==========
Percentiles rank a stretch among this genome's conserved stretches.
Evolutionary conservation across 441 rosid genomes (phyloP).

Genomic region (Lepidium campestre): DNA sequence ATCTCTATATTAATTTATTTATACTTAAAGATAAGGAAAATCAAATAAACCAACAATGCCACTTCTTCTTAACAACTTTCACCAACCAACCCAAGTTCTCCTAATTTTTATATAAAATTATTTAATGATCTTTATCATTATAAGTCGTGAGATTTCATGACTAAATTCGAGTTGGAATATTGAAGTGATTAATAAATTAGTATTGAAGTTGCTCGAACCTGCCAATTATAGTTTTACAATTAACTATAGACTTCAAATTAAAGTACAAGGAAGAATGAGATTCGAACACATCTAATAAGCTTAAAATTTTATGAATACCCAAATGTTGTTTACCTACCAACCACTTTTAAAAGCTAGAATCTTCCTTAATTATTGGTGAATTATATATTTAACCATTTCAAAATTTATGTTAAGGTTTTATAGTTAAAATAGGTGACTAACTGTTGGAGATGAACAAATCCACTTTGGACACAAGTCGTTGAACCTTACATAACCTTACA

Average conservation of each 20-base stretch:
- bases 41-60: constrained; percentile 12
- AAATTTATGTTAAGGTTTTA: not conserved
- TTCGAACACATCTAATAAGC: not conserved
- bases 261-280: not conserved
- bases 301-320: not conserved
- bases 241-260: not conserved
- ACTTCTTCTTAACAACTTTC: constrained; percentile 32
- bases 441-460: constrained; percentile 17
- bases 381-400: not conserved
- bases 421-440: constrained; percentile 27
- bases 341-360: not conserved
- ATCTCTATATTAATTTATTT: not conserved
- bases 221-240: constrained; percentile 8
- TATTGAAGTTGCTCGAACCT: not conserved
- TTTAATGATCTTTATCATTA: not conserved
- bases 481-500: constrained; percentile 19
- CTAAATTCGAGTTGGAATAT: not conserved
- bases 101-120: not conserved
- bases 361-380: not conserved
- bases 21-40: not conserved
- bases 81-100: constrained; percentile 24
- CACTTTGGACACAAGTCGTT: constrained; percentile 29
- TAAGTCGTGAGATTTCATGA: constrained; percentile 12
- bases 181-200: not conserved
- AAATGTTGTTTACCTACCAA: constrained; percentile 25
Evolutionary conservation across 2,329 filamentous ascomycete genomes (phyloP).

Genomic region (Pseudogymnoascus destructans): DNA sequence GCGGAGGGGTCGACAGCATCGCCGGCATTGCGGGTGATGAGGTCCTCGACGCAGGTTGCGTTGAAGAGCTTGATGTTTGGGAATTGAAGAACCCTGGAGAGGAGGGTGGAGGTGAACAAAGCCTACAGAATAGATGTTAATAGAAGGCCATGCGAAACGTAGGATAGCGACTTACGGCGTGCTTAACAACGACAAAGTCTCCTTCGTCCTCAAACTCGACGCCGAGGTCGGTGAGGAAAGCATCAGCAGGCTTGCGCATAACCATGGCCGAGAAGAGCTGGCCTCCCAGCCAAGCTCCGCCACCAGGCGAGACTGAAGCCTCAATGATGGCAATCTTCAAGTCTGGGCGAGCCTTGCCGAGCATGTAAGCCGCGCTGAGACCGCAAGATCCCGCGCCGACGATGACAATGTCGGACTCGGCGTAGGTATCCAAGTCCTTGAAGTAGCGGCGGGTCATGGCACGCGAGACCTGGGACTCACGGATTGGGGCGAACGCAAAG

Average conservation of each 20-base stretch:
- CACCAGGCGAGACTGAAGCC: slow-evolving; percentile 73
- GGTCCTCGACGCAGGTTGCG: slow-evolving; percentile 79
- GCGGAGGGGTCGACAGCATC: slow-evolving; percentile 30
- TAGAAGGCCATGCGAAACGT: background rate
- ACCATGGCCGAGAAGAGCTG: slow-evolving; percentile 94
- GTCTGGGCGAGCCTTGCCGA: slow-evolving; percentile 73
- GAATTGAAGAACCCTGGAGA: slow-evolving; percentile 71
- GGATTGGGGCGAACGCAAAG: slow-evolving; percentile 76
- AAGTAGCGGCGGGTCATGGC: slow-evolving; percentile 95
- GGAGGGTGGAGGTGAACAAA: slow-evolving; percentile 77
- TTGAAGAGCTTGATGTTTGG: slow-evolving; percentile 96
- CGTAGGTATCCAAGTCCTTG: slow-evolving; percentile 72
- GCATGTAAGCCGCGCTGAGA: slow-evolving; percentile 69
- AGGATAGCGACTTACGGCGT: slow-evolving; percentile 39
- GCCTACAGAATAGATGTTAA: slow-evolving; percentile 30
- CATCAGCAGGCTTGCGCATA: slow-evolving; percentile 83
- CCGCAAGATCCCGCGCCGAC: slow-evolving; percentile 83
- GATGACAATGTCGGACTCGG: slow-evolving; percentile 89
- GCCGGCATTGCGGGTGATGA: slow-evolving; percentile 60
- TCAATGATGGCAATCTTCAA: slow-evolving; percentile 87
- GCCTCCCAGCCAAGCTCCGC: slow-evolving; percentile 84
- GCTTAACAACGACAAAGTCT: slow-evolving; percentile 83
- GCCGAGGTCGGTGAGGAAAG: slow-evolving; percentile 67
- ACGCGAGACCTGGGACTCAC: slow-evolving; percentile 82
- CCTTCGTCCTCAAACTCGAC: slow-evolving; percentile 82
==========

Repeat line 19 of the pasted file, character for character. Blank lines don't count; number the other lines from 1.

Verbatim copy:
- TTTAATGATCTTTATCATTA: not conserved